Here take my picture; though I bid farewell
Thine, in my heart, where my soul dwells, shall dwell.
'Tis like me now, but I dead, 'twill be more
When we are shadows both, than 'twas before.
I was struck by these lines as I flicked through a slim volume of poems in a second-hand bookshop, last week in Nottingham. “Here take my picture!" is what we used to say to friends and family, before the age of ‘selfies’. This isn’t about recording a special moment with a camera however; the words jumped out at me because they seemed so out of place - until I read further. These were poems by John Donne (1572-1631), of whom I knew so little, but certainly wanted to know more. I bought the book.
Donne may have been handing his beloved a portrait as a keepsake when he went off to war, but he could so easily have been speaking of a photograph given by anyone in any, more recent, war. Here is the link to the poem, please read it in full and you will see exactly what I mean. Perhaps this was the image Donne wanted her to have, who knows? It’s a fine portrait painted by Isaac Oliver (courtesy Wikimedia Commons)
It seems my Dad wanted his sweetheart to remember him with his winning smile and a casual air when he offered her this portrait, shortly after he joined the RAF in 1940. Two years later, Mum’s ATS portrait is all smiles, even though her call-up scuppered their plans for a cosy domestic nest for Dad to return to. They still got married a few weeks later and Mum joined her battery as the first married woman; quite a novelty. Thereafter, for a couple of years, they would try to get coinciding 24 or 48 hour passes, not always with success.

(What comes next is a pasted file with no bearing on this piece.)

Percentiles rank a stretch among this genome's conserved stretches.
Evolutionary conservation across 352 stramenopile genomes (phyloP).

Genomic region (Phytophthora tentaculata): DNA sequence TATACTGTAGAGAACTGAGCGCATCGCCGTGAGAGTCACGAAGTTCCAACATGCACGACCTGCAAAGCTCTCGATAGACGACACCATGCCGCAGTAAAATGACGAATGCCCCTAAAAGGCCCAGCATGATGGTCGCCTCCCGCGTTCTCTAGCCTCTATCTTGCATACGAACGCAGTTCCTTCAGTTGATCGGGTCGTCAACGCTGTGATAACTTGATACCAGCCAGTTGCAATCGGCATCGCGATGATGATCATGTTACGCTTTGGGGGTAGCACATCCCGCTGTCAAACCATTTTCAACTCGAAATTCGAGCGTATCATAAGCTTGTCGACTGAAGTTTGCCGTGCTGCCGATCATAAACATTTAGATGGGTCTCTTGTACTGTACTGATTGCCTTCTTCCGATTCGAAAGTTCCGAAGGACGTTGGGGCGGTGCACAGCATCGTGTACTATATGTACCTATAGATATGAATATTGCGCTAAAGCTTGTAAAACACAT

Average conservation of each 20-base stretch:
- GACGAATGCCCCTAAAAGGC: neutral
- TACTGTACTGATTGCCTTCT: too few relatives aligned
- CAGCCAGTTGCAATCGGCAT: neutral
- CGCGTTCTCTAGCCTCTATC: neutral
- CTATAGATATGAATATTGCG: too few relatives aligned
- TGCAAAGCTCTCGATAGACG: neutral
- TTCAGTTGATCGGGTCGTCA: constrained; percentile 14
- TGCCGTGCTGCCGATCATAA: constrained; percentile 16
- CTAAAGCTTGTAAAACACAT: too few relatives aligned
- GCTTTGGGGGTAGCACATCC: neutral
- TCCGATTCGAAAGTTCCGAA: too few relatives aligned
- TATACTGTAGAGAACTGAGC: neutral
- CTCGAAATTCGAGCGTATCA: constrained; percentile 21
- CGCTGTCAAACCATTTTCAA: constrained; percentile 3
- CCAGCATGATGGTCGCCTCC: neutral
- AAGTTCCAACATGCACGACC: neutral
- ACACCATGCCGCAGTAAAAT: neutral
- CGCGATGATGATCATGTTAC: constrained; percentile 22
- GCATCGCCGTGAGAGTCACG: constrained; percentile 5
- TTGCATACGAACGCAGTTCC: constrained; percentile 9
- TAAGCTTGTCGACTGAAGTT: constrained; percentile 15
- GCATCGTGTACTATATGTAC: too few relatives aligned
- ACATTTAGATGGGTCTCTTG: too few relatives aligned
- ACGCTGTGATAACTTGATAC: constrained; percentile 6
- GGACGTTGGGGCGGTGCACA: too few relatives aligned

It would have been important to have a picture to gaze on and remind them of their love, until in 1944, my brother arrived as more tangible proof and the result of 24 hour pass nine months earlier; my parents kept the pass as a memento and we still have it.
By the time I came along, eight years later, the War was over but Dad started work as a sales representative for Scott and Turner, which sometimes involved being away from home, so he may have taken these pictures of his family, in his wallet, to gaze upon when he was in some bleak bed and breakfast place, and needed a reminder of home.
Over the years there have been many family separations and of course, the final one for my parents, when Dad died in 2012. A couple of months ago Mum moved from her flat, the last home she shared with Dad, into a care home. Age and Alzheimer’s are robbing her of many memories, but strangely, not the more distant ones. Of course, she has a picture of Dad by her bed.
When we went to visit her last week, we took her out around all her youthful haunts, driving to Trent Bridge and a gentle walk around the Memorial Gardens there. It was a beautiful Spring day and a good photo opportunity. I handed the camera to my husband; “Here, take my picture with Mum.” I said.
Join us this week at Sepia Saturday to see what other images have been ‘brought to safety’ like the one in our prompt of two WW1 Belgian refugees.
|The Great War. Refugees from Antwerp, Belgium, bringing a painting into safety. Belgium, 1914 Flickr Commons collection of the Dutch National Archives|